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Bulletin Issue2 July?September 2001


Government functionaries from both Britain and Colombia attended a forum entitled "Why Colombia? Opportunities behind the Image", a meeting to discuss investment opportunities and security arrangements in this war- torn country.

Government functionaries from both Britain and Colombia attended a forum entitled "Why Colombia? Opportunities behind the Image", a meeting to discuss investment opportunities and security arrangements in this war- torn country.

Government functionaries from both Britain and Colombia attended a forum entitled "Why Colombia? Opportunities behind the Image", a meeting to discuss investment opportunities and security arrangements in this war- torn country.


Clearly aimed at easing the consciences of potential British investors, the meeting on 17th May was attended by some 250 representatives of British based multinationals. Chaired by former Conservative bigwig and investment banker Tristan Garel Jones, the meeting was addressed by, among others, John Battle, Minister for Foreign and Commonwealth Affairs, the Colombian Foreign Minister Guillermo Fernandez de Soto, and Nicanor Restrepo, President of Suramericana de Inversiones (Colombia’s largest investment bank). These three speakers followed a well-travelled path, praising Pastrana’s efforts in the peace process, the boldness of ceding guerrilla controlled territory over to guerrilla control (and what have they given us in return?) the longevity of Colombian democracy (a democracy that routinely assassinates and annihilates all popular opposition) and denying the existence of a civil war. "There is," stated Fernandez de Soto, "no civil war in Colombia. It is civil society fighting crime and its instruments." Of course all three reiterated the ‘fact’ that Plan Colombia was merely an extension of international efforts in the war on drugs. It was largely tourist brochure stuff- Bogotá’s museums, Medellin’s railway and Cartagena’s conference facilities were all singled out for particular praise.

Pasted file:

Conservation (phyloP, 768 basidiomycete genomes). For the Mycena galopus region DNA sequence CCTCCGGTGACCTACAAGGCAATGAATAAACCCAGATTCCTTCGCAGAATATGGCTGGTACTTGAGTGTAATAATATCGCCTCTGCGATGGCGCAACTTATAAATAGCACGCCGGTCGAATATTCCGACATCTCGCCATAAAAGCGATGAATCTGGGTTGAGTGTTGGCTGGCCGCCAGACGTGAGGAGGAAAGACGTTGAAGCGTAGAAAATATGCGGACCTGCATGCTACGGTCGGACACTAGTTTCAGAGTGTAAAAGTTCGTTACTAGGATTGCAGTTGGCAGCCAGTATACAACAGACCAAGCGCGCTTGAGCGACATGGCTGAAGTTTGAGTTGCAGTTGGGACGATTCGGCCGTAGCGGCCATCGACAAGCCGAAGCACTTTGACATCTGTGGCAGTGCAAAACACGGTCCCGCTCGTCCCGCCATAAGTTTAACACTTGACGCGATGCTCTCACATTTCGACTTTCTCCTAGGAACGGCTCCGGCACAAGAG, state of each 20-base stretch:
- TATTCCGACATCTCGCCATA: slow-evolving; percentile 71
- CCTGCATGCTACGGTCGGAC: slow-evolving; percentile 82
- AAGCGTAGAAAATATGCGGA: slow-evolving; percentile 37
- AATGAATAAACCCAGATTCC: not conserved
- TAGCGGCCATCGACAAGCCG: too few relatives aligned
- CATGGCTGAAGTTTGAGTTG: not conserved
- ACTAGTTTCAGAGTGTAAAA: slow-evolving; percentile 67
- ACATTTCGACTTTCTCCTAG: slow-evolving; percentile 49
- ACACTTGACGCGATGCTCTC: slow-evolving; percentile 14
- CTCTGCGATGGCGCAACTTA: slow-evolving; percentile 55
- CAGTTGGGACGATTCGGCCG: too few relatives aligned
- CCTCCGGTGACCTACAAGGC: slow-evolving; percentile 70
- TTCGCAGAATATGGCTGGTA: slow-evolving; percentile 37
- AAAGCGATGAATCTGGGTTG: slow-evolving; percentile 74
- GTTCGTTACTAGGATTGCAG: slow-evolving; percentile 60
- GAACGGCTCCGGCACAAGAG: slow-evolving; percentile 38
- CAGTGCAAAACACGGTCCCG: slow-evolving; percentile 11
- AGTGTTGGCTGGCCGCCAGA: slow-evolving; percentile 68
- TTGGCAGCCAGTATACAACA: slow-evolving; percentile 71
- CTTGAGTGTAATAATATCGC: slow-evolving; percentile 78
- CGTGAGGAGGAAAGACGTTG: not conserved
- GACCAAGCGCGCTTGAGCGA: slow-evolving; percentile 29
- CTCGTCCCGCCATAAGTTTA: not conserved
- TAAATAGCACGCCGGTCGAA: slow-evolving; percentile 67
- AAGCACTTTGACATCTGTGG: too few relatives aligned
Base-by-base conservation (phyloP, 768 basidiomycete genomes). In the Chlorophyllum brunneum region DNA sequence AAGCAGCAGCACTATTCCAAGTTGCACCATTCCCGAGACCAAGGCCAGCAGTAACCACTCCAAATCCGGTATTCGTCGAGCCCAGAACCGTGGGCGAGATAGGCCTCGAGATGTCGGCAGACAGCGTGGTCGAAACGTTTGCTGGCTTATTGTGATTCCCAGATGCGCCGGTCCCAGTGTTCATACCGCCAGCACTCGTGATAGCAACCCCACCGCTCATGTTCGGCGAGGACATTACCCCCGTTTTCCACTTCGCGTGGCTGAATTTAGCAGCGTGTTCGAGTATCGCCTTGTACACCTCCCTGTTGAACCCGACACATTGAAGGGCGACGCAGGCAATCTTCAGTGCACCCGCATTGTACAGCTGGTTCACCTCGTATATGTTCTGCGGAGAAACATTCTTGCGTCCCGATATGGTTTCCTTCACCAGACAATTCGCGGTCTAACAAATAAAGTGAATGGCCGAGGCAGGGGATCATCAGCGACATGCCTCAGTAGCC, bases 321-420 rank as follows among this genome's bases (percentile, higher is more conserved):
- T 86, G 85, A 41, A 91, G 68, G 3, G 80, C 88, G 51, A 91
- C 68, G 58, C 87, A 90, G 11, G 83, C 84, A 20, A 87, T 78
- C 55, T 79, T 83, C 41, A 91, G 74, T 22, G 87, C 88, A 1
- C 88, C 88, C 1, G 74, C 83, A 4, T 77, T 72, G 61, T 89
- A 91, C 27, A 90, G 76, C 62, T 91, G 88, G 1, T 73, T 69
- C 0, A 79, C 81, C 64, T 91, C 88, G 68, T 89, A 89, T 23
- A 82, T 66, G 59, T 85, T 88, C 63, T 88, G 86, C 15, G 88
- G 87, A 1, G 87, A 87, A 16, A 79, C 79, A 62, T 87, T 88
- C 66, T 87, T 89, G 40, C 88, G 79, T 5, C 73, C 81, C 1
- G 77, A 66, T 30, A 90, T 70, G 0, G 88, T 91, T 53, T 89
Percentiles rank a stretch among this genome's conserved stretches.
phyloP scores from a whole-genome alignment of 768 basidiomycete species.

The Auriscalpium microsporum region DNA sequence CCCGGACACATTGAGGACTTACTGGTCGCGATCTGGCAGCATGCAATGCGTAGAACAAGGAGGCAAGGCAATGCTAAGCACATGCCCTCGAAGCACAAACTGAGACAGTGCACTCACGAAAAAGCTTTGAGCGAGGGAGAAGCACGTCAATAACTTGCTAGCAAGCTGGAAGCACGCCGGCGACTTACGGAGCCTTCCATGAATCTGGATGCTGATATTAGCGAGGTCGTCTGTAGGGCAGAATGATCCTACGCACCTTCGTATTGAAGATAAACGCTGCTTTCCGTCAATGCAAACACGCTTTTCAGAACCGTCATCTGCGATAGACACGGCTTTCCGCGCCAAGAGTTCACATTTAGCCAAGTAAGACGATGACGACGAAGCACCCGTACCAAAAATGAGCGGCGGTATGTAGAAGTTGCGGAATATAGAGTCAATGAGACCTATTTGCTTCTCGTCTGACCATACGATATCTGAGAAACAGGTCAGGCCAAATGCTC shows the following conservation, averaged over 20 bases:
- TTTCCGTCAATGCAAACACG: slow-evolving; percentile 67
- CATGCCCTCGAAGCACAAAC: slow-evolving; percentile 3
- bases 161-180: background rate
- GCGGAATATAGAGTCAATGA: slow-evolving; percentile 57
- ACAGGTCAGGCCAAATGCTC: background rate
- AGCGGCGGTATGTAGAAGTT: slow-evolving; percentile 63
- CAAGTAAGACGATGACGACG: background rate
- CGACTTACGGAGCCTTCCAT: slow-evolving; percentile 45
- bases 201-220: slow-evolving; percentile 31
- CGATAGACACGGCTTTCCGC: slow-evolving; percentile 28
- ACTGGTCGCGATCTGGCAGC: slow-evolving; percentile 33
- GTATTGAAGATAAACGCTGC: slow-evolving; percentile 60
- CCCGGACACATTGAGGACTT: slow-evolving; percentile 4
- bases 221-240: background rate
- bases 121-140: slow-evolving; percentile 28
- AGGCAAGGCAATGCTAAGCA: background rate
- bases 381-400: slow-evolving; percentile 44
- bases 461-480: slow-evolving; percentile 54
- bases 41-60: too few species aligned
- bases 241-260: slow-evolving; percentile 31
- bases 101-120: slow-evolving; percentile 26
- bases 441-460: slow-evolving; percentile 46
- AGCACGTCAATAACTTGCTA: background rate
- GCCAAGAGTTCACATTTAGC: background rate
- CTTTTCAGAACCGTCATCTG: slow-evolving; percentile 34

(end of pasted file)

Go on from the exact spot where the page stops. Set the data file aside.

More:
Privatisation of State Enterprises

When it came to investment opportunities, both Fernandez de Soto and John Battle illustrated their points with reference to the bargain buy of Carbocol, the state mining operation sold to Billiton, Anglo American and Gencorefor $450 million, although valued by independent valuers as closer to $2 billion. Fernandez de Soto seemed to issue an open invitation to ransack state assets as he boasted, "Colombia is particularly attractive to foreign investors, in view, among other things, of the low cost of capital". Reference was also made to the enormous profits envisioned by the deregulation of the oil industry.

BP, whose Colombian operation have been fighting off accusations of violating human rights, complicity in paramilitary atrocities, and serious environmental damage, were held up as an example of a British company enjoying all the advantages that Colombia offers. He did not, but he might as well have said that foreign investors are attracted to Colombia in view, among other things, of the 3million internally displaced workers and campesinos who will ensure a cheap and compliant workforce.

This then was the crux of the meeting. Agents of the government actively seeking to flog off Colombia’s wealth to buyers who know that the WTO, the IMF and recently implemented GATS accords will ensure that it is done on the cheap. The Colombian conflict seems increasingly a battle to stop state sponsored theft of public resources.

From SINTRAEMCALI’s fight to save public services for ordinary Colombians, to the ELN campaign against foreign oil companies exploiting resources that previously belonged to the Colombian people, the struggle is part of resistance to a wider phenomenon generally known as globalisation. Whereas the multinational expect little resistance in other parts of the world, in Colombia they find themselves immersed in a long term and popular armed struggle for social justice. However the geo-strategic (new inter-oceanic canal and completed Panamerican Highway) and mineral (oil, coal and gold among others) importance of Colombia is too great a prize for the multinationals to ignore. Hence Plan Colombia.